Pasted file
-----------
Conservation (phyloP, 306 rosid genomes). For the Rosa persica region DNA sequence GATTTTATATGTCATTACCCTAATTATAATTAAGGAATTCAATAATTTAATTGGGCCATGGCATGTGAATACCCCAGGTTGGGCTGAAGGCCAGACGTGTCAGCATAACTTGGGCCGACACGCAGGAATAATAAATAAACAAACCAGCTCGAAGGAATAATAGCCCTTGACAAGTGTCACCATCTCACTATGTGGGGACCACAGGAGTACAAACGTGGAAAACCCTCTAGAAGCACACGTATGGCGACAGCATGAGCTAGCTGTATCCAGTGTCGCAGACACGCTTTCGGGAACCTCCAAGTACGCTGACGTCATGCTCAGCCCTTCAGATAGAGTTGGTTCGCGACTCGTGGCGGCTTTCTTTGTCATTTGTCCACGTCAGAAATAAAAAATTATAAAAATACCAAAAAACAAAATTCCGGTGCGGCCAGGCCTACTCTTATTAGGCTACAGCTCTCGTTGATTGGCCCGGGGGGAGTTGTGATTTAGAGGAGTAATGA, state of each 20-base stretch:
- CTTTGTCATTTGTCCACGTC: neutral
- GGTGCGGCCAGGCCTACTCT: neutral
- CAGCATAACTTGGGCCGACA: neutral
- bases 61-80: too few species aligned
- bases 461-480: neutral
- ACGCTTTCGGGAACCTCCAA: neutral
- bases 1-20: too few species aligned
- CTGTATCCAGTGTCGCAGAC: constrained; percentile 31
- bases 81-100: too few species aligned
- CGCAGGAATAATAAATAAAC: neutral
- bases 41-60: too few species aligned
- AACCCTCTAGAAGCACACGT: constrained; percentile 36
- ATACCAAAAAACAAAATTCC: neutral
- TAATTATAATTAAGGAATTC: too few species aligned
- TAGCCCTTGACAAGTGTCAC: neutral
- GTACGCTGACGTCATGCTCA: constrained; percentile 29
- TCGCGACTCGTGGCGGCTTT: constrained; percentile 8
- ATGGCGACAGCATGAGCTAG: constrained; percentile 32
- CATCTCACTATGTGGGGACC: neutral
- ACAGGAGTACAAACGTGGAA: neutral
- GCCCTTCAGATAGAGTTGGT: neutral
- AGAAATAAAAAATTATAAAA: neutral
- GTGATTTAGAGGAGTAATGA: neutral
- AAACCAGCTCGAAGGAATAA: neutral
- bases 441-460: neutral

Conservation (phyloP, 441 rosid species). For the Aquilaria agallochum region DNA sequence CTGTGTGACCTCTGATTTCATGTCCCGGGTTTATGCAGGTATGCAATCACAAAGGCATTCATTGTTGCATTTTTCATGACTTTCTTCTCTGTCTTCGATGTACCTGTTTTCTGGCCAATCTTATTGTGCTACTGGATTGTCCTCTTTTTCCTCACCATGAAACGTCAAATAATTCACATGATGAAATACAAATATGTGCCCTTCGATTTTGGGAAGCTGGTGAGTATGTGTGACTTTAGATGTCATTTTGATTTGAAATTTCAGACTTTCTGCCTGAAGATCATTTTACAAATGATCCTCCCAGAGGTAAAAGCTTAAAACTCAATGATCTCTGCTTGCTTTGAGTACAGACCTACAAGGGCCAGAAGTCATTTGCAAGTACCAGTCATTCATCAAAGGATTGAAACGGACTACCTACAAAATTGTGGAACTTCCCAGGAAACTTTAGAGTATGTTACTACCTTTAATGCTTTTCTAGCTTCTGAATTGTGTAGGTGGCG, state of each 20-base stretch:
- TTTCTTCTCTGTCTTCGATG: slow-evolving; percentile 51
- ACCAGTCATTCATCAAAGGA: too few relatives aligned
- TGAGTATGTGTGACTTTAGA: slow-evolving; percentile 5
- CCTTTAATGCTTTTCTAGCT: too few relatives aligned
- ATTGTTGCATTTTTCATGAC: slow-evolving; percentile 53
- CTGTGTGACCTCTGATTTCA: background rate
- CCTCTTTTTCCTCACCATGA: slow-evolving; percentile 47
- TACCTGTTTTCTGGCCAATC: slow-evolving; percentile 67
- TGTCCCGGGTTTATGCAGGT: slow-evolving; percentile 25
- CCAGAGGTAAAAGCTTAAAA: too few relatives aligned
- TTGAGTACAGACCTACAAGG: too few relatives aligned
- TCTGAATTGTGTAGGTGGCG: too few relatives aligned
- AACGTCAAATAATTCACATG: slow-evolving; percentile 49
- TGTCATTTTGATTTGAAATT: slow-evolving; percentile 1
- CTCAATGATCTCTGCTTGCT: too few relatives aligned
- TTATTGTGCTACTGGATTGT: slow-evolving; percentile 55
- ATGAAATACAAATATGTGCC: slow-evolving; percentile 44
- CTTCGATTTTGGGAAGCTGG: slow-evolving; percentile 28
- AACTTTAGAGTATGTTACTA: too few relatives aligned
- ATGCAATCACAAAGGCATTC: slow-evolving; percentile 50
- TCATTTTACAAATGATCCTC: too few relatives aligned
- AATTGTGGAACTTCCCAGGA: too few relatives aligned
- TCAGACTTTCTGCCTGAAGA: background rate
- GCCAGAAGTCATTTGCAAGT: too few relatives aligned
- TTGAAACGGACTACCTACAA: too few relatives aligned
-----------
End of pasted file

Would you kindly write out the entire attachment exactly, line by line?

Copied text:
Conservation (phyloP, 306 rosid genomes). For the Rosa persica region DNA sequence GATTTTATATGTCATTACCCTAATTATAATTAAGGAATTCAATAATTTAATTGGGCCATGGCATGTGAATACCCCAGGTTGGGCTGAAGGCCAGACGTGTCAGCATAACTTGGGCCGACACGCAGGAATAATAAATAAACAAACCAGCTCGAAGGAATAATAGCCCTTGACAAGTGTCACCATCTCACTATGTGGGGACCACAGGAGTACAAACGTGGAAAACCCTCTAGAAGCACACGTATGGCGACAGCATGAGCTAGCTGTATCCAGTGTCGCAGACACGCTTTCGGGAACCTCCAAGTACGCTGACGTCATGCTCAGCCCTTCAGATAGAGTTGGTTCGCGACTCGTGGCGGCTTTCTTTGTCATTTGTCCACGTCAGAAATAAAAAATTATAAAAATACCAAAAAACAAAATTCCGGTGCGGCCAGGCCTACTCTTATTAGGCTACAGCTCTCGTTGATTGGCCCGGGGGGAGTTGTGATTTAGAGGAGTAATGA, state of each 20-base stretch:
- CTTTGTCATTTGTCCACGTC: neutral
- GGTGCGGCCAGGCCTACTCT: neutral
- CAGCATAACTTGGGCCGACA: neutral
- bases 61-80: too few species aligned
- bases 461-480: neutral
- ACGCTTTCGGGAACCTCCAA: neutral
- bases 1-20: too few species aligned
- CTGTATCCAGTGTCGCAGAC: constrained; percentile 31
- bases 81-100: too few species aligned
- CGCAGGAATAATAAATAAAC: neutral
- bases 41-60: too few species aligned
- AACCCTCTAGAAGCACACGT: constrained; percentile 36
- ATACCAAAAAACAAAATTCC: neutral
- TAATTATAATTAAGGAATTC: too few species aligned
- TAGCCCTTGACAAGTGTCAC: neutral
- GTACGCTGACGTCATGCTCA: constrained; percentile 29
- TCGCGACTCGTGGCGGCTTT: constrained; percentile 8
- ATGGCGACAGCATGAGCTAG: constrained; percentile 32
- CATCTCACTATGTGGGGACC: neutral
- ACAGGAGTACAAACGTGGAA: neutral
- GCCCTTCAGATAGAGTTGGT: neutral
- AGAAATAAAAAATTATAAAA: neutral
- GTGATTTAGAGGAGTAATGA: neutral
- AAACCAGCTCGAAGGAATAA: neutral
- bases 441-460: neutral

Conservation (phyloP, 441 rosid species). For the Aquilaria agallochum region DNA sequence CTGTGTGACCTCTGATTTCATGTCCCGGGTTTATGCAGGTATGCAATCACAAAGGCATTCATTGTTGCATTTTTCATGACTTTCTTCTCTGTCTTCGATGTACCTGTTTTCTGGCCAATCTTATTGTGCTACTGGATTGTCCTCTTTTTCCTCACCATGAAACGTCAAATAATTCACATGATGAAATACAAATATGTGCCCTTCGATTTTGGGAAGCTGGTGAGTATGTGTGACTTTAGATGTCATTTTGATTTGAAATTTCAGACTTTCTGCCTGAAGATCATTTTACAAATGATCCTCCCAGAGGTAAAAGCTTAAAACTCAATGATCTCTGCTTGCTTTGAGTACAGACCTACAAGGGCCAGAAGTCATTTGCAAGTACCAGTCATTCATCAAAGGATTGAAACGGACTACCTACAAAATTGTGGAACTTCCCAGGAAACTTTAGAGTATGTTACTACCTTTAATGCTTTTCTAGCTTCTGAATTGTGTAGGTGGCG, state of each 20-base stretch:
- TTTCTTCTCTGTCTTCGATG: slow-evolving; percentile 51
- ACCAGTCATTCATCAAAGGA: too few relatives aligned
- TGAGTATGTGTGACTTTAGA: slow-evolving; percentile 5
- CCTTTAATGCTTTTCTAGCT: too few relatives aligned
- ATTGTTGCATTTTTCATGAC: slow-evolving; percentile 53
- CTGTGTGACCTCTGATTTCA: background rate
- CCTCTTTTTCCTCACCATGA: slow-evolving; percentile 47
- TACCTGTTTTCTGGCCAATC: slow-evolving; percentile 67
- TGTCCCGGGTTTATGCAGGT: slow-evolving; percentile 25
- CCAGAGGTAAAAGCTTAAAA: too few relatives aligned
- TTGAGTACAGACCTACAAGG: too few relatives aligned
- TCTGAATTGTGTAGGTGGCG: too few relatives aligned
- AACGTCAAATAATTCACATG: slow-evolving; percentile 49
- TGTCATTTTGATTTGAAATT: slow-evolving; percentile 1
- CTCAATGATCTCTGCTTGCT: too few relatives aligned
- TTATTGTGCTACTGGATTGT: slow-evolving; percentile 55
- ATGAAATACAAATATGTGCC: slow-evolving; percentile 44
- CTTCGATTTTGGGAAGCTGG: slow-evolving; percentile 28
- AACTTTAGAGTATGTTACTA: too few relatives aligned
- ATGCAATCACAAAGGCATTC: slow-evolving; percentile 50
- TCATTTTACAAATGATCCTC: too few relatives aligned
- AATTGTGGAACTTCCCAGGA: too few relatives aligned
- TCAGACTTTCTGCCTGAAGA: background rate
- GCCAGAAGTCATTTGCAAGT: too few relatives aligned
- TTGAAACGGACTACCTACAA: too few relatives aligned